Letters to the Editor, October 4, 2017
Far too much emphasis on exams in city
I agree that students in Hong Kong are not encouraged to think outside the box (“Hong Kong lags behind Taiwan, Singapore and South Korea in ‘promoting innovation’ ”, September 30).
As a local student, I agree the system is flawed, because too much emphasis is placed on exam results at the expense of original analysis and getting students to have more experiences of real life. Teachers concentrate on helping pupils get high marks in tests and exams, but the syllabus should also include learning about dealing with daily life in the workplace of the future.
Ironically, pupils who attempt original thinking in tests will often get marked down.
Singapore and South Korea have been extremely successful at encouraging diversity in their educational institutes, which promote the arts and offer youngsters vocational career paths if they do not feel they are academically gifted.
Pupils who are creative and artistic do not have the same opportunities in Hong Kong.
Youngsters should be told that sometimes failing is not a bad thing, as when you get something wrong you can learn from your mistakes. Encouraging innovation should be an integral part of the school syllabus.
Jennifer Chik Wing-hei, Tsing Yi
Beijing must now get tough with poachers
The central government should step up efforts to crack down on poachers of endangered and vulnerable species, such as Asiatic black bears (“Chinese brothers accused of setting up booby traps to kill protected bears”, September 26).
Illegal hunting of protected animals continues on the mainland, with this latest incident occurring at the Northeast Tiger National Park. The body parts of black bears (paws and gall bladders) are sold by poachers for use in traditional medicine.
These actions are illegal, but there are obviously some mainland citizens who have decided to flout the laws aimed at protecting the country’s wildlife.
The government has to bring in tougher legislation, with heavier punishments for people found guilty of illegal hunting.
There also must be more education in schools, so that young people grow up recognising the importance of ensuring the safety of protected species. They are then less likely to become poachers.
Chu Hei-man, Kwai Chung
Wrong climate for shipping container flats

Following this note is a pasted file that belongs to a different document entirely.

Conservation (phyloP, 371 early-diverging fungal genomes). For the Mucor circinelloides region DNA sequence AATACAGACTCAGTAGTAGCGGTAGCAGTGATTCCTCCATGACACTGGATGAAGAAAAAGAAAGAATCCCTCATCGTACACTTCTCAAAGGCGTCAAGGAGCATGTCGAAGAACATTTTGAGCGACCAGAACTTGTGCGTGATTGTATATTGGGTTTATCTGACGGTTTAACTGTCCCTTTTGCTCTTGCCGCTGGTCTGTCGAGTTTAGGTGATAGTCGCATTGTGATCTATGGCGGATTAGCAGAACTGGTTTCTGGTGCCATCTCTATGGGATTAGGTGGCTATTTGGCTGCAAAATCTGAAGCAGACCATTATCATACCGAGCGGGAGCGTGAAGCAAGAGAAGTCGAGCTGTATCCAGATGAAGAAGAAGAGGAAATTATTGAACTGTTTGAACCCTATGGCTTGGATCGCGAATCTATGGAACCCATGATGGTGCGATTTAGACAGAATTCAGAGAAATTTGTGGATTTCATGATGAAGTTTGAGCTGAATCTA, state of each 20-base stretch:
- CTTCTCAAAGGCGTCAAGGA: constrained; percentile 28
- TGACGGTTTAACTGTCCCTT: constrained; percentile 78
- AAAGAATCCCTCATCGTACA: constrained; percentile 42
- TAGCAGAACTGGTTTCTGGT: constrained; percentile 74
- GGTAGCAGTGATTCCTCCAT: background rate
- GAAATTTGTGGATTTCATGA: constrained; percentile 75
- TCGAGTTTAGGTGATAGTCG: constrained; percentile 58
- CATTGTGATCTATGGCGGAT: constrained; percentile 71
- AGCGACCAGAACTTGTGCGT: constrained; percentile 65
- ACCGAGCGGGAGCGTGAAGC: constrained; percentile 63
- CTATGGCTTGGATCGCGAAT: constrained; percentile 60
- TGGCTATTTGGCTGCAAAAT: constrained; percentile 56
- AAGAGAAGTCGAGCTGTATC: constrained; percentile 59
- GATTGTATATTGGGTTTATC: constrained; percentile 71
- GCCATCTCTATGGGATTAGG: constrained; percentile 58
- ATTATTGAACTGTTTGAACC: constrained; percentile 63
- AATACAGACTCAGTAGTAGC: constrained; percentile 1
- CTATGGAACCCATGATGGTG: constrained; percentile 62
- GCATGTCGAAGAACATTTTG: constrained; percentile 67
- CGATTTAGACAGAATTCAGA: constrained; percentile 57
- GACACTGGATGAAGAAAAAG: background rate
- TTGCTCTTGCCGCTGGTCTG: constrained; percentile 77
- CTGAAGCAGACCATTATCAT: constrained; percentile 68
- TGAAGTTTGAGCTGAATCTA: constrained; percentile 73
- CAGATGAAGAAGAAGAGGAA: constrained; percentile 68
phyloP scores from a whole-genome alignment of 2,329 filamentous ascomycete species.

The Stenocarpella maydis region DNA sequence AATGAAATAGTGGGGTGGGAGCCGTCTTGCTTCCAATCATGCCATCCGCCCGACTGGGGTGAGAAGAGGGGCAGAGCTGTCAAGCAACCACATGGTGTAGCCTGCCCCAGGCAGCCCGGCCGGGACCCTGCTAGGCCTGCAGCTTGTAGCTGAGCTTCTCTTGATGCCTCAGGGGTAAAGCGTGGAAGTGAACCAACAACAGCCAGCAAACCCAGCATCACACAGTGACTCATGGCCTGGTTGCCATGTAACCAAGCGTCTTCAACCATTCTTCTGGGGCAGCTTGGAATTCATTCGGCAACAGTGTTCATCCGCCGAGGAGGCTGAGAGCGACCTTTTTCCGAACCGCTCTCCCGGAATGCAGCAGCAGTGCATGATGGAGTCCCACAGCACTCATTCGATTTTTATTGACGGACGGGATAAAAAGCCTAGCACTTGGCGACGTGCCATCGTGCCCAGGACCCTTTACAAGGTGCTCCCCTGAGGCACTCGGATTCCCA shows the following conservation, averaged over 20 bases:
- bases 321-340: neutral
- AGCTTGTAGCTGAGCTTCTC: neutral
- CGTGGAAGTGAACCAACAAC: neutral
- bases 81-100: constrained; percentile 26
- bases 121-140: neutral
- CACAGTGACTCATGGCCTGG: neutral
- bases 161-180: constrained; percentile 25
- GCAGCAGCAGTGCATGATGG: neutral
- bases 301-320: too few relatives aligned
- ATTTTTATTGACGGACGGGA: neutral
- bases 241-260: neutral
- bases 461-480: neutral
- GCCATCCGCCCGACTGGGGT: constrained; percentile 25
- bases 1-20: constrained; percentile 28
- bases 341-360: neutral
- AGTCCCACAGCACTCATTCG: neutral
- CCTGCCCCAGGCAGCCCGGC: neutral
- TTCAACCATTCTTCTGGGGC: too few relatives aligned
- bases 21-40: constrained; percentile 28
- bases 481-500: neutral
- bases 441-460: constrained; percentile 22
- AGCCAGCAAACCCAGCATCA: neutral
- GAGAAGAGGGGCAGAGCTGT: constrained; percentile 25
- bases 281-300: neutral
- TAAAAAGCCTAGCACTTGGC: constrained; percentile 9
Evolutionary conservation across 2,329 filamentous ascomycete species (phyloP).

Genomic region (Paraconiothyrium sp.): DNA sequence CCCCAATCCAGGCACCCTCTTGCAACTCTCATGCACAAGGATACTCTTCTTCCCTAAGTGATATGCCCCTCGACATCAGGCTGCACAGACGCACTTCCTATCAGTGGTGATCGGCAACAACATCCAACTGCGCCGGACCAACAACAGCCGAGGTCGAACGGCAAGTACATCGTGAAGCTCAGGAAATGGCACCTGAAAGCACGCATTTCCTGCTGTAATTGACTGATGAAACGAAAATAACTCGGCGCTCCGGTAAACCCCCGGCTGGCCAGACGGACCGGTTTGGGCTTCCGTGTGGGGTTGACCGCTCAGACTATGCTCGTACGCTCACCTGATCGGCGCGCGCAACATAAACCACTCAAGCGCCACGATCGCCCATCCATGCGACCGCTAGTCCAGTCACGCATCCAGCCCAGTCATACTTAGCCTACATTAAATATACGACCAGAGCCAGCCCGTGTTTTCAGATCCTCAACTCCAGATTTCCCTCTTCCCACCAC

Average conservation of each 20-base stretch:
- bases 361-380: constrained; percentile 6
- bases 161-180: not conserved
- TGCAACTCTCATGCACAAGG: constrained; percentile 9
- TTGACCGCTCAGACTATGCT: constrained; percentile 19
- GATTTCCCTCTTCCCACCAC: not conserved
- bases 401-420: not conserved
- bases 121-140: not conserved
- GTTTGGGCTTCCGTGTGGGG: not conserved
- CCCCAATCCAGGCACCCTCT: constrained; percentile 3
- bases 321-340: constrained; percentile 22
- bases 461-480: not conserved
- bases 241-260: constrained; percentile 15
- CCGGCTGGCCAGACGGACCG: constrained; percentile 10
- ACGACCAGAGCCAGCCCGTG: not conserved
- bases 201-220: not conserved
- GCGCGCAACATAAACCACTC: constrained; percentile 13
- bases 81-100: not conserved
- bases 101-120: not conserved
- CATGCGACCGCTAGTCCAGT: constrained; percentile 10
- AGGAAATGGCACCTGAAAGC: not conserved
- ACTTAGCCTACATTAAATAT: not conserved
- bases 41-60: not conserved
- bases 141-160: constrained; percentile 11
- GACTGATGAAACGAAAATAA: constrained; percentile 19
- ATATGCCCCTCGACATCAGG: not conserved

Eunice Cheng (“Container flats are better than sleeping rough”, September 29) should be aware that these shipping containers are made of metal and as such would be unsuitable accommodation during the hot summer months in Hong Kong.
In some areas, they might be vulnerable to strong winds from powerful typhoons. Some of the places where these containers are found are in remote locations in the New Territories and are not near good transport links. This could cause problems for tenants who have to commute to and from their workplace. Also, they are not near shops stocking daily necessities.
Often the containers are on undeveloped or brownfield sites which are not suitable for even a temporary residential development. I do not see this as a real improvement for people living in subdivided units.
Edmond Pang, Fanling
Prefab homes unlikely to be very popular
I cannot see how living in prefabricated homes created from cargo containers can be feasible in Hong Kong, with its subtropical climate.
These units have proved popular in cities like London and Amsterdam, but they do not have the same sweltering hot and humid summers as Hong Kong has. I do not view them as offering a comfortable or desirable option, compared to the subdivided units.
Also, many of these containers are out in the fields. How will tenants be connected to sewage systems and water and electricity supplies, so they can shower, wash their clothes, have flush toilets and cook? I just do not see these prefab homes as even offering a temporary solution to housing problems in the city.
I feel that living in one of these container homes would be a very claustrophobic experience for tenants.
They already suffer from psychological problems because of substandard living conditions, such as in subdivided units.
Yip Wing -yi, Yat Yat Chuen
Don’t let your smartphone rule your life
It is often pointed out that one of the advantages of a smartphone is that it helps you to keep in touch with family and friends. So it is ironic that often when you see people at family gatherings or meeting with friends, they spend much of their time on their phones, instead of using this valuable time for one-on-one conversations.
We should value these times when we can meet relatives and friends face to face. We can meet for lunch or dinner, and can catch up on what they are doing by talking to them, rather than via social network platforms. It can often be difficult to arrange such meetings, as we Hongkongers lead such hectic lives, so we must treasure them more.
We must recognise the importance of ensuring that we are in control of our smartphones, and not the other way around. No matter how often we send text messages or connect online, we should never forget the importance of meeting up in person as often as possible.
Cedar Ma, Tseung Kwan O